The good news: With more than 14 billion records in 32,000-plus databases, Ancestry.com is sure to hold answers to many of your family tree questions. The bad news: Ancestry.com has more than 14 billion records in 32,000-plus databases. How are you ever supposed to home in on the data specifically about your family?
Indeed, figuring out how to make your ancestors float to the top in that vast sea of data is a frustration of many Ancestry.com users. Sifting through pages of search results can feel much like that old adage: “Water, water everywhere, but not a drop to drink.”
1. Open the Card Catalog.
The catalog is a listing of all of Ancestry.com’s databases of records. You’ll see two main columns here: The right column lists the titles of databases, while the left column has title and keyword search boxes, as well as several filters.
2. Search for databases of interest.
If you’re unsure how a database might be named on Ancestry.com—or if using the Title box doesn’t return the results you’re looking for—use the Keywords search box [F], which looks for the word you enter anywhere in the database description, instead of just the title. This is especially important because databases aren’t always intuitively named. For example, one of the people in my family line worked for the railroad, and I wanted to see what kind of railroad-related databases were on Ancestry.com. Searching for the word railroad in database titles returns 24 databases. But when I entered railroad in the Keyword box, the search resulted in 65 databases, including employment records and a business directory of principal towns along the Atchison, Topeka and Santa Fe (A, T and SF) routes in 1889.
If you hover your mouse over any title in the results list [E], a popup box will display a brief description of the database, including the type of information it contains, when it was originally published on Ancestry.com, and when it was last updated. If you see a database title that begins with “web,” the popup description will inform you that this is a third-party database. You can search it and view initial results on Ancestry.com, but you’ll be linked to the third-party site for full results.
3. Drill down to databases using filters.
The Ancestry.com Card Catalog has four sets of filters in the left column: collection, location, date, and languages. You can use one filter or multiple filters in combination to narrow the list of databases in your search results to those most relevant to the relatives your researching. Let’s explore each type of filter.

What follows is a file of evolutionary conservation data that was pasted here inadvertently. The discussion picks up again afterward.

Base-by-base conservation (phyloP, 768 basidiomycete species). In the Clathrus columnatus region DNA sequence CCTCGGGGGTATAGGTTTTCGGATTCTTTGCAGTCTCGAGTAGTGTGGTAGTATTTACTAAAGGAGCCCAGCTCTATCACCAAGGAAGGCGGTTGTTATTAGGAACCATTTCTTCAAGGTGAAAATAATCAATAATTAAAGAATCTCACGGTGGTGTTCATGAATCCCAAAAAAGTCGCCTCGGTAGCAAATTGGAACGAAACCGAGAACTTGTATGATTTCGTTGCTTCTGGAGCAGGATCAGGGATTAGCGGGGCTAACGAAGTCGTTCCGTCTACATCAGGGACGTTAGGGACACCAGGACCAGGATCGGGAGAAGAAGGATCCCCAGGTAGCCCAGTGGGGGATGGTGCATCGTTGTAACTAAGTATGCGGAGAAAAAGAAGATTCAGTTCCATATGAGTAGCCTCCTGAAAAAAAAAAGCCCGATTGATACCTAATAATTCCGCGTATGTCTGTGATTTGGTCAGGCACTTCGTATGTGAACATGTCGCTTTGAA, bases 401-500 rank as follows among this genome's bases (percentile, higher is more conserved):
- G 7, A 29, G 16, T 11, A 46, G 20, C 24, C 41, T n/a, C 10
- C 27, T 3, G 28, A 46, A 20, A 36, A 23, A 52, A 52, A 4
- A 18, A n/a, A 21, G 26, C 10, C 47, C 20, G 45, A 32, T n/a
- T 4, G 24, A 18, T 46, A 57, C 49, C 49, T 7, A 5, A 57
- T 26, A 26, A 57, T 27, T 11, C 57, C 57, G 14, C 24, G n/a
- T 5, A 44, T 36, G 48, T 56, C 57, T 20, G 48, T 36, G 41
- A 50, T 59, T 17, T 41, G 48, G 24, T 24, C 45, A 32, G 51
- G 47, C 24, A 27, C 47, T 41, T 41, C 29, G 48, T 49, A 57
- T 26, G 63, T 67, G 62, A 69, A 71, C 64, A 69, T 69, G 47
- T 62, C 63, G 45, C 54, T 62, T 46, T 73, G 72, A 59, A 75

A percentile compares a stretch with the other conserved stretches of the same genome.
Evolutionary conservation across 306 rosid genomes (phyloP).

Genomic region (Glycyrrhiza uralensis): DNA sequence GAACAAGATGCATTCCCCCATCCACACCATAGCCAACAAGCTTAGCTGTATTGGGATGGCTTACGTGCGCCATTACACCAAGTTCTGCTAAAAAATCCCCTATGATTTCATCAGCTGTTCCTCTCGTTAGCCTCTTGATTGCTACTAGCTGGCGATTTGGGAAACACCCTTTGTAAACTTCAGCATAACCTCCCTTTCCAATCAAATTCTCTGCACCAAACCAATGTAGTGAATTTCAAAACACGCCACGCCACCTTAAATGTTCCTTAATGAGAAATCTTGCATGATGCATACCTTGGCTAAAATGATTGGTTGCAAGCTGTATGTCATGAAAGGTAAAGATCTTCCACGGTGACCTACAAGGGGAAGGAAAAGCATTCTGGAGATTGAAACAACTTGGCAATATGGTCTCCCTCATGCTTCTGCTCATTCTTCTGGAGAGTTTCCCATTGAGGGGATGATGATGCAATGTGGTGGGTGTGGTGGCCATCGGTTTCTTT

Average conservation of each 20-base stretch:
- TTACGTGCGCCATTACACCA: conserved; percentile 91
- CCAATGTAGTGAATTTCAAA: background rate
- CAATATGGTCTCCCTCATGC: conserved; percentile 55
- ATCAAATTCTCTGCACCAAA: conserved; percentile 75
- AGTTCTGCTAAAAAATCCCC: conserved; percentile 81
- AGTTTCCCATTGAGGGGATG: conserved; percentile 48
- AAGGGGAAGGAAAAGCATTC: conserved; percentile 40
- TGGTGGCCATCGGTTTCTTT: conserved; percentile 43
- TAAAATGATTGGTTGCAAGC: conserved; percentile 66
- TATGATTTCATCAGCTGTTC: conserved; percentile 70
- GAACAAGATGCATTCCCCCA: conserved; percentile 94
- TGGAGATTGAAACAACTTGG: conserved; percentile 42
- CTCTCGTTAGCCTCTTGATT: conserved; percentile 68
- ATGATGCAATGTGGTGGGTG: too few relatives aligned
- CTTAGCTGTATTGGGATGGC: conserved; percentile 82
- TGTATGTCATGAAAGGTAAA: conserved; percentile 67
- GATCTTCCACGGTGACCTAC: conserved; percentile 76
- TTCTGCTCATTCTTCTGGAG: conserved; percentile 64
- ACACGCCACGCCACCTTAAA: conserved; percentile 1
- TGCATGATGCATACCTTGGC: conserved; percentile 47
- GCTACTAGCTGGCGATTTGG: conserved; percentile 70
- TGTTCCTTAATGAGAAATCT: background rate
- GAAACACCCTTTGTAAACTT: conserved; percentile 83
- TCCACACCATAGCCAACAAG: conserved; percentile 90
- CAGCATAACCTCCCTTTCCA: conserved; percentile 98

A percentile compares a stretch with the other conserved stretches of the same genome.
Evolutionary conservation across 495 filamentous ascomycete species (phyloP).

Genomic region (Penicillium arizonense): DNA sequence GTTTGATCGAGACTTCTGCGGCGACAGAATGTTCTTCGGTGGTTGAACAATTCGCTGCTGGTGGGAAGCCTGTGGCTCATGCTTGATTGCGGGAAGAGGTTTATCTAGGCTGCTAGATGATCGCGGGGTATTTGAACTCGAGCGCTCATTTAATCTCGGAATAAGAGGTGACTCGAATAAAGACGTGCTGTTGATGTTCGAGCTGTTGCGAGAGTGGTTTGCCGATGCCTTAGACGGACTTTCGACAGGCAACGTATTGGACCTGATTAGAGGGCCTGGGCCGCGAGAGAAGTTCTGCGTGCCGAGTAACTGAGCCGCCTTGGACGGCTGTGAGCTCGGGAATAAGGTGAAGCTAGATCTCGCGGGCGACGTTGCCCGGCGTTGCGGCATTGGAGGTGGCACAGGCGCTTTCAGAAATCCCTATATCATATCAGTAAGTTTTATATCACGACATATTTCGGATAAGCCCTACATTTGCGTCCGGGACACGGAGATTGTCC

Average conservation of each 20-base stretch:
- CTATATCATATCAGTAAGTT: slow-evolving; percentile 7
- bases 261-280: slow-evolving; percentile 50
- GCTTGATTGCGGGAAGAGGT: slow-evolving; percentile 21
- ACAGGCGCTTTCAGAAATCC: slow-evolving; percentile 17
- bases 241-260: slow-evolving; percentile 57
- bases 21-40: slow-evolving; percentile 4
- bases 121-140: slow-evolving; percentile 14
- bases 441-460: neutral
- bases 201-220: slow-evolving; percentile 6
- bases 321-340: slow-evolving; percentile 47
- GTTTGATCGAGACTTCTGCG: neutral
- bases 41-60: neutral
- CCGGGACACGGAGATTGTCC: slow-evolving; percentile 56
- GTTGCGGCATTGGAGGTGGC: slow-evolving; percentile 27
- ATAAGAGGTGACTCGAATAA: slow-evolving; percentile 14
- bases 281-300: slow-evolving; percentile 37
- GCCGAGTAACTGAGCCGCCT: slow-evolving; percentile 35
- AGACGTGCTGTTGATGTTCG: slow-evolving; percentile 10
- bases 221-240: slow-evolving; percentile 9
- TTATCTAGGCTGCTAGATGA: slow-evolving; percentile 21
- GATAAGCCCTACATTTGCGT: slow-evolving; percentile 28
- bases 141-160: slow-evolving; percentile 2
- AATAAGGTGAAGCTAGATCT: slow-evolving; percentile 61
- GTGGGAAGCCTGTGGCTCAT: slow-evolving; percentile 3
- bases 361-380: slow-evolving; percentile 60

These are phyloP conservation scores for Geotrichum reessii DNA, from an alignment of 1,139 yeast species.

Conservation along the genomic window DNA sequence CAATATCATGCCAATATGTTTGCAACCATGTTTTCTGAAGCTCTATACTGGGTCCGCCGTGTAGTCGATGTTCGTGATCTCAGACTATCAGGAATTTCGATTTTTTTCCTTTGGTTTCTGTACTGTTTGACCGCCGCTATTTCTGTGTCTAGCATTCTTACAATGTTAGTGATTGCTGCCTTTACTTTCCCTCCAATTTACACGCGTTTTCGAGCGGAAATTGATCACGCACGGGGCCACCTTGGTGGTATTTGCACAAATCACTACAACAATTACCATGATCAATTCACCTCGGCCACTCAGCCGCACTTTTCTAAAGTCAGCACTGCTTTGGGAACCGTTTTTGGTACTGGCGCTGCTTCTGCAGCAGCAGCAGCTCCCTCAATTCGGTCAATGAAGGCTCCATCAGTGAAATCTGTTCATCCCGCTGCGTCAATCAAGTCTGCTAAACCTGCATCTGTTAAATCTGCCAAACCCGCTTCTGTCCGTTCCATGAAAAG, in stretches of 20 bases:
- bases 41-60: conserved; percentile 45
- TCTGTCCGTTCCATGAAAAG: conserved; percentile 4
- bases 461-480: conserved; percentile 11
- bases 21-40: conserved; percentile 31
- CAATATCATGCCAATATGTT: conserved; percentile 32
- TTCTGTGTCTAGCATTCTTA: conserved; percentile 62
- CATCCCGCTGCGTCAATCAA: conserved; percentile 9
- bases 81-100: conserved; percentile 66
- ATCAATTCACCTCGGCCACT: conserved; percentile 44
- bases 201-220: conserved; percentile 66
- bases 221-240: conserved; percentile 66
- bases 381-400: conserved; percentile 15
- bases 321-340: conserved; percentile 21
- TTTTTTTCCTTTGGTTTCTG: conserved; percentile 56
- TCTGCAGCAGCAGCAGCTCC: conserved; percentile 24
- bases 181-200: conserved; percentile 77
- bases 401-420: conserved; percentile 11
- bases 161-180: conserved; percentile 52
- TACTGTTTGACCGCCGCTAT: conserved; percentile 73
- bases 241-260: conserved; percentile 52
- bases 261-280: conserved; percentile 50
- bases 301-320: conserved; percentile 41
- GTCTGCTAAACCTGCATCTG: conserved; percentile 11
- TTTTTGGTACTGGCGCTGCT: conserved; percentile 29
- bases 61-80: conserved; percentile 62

I went back up to the Military filter and choose the subset Draft, Enlistment, and Service records [K], one of several subsets of the Military collection (most collections have multiple subfilters like this). With this last filter, I narrowed the databases down to 16—a number I could easily launch and then search.
4. Explore catalog collections.
Ancestry.com’s catalog covers the site’s 11 main collections, along with several subsets of each one. Here’s an overview of the types of databases you can expect to find:
5. Search an individual database.
Next, scroll down on the database home page for source information that tells you where the data came from. For many databases, you’ll also find information about the database that goes beyond the popup description in step 2. This section may tell you about the collection’s coverage and any missing records, potentially shedding light on unsuccessful searches. If you searched for Kentucky ancestors in the 1880 Schedules of Defective, Dependent, and Delinquent Classes, for example, you’d come up empty: This collection covers 21 of the 38 US states in existence at the time.
6. Explore “non-people” databases.
You may be wondering why you’d want to work with a database that’s not specific to an ancestor.
Some collection types, such as maps and historical postcards, aren’t indexed by people’s names. Don’t dismiss such collections because they lack ancestor names: These materials can have great value, especially for learning more about your ancestors’ places and times.
Title/Keyword search boxes. Otherwise, the system will remember your filters from the last search and apply
them to your new search.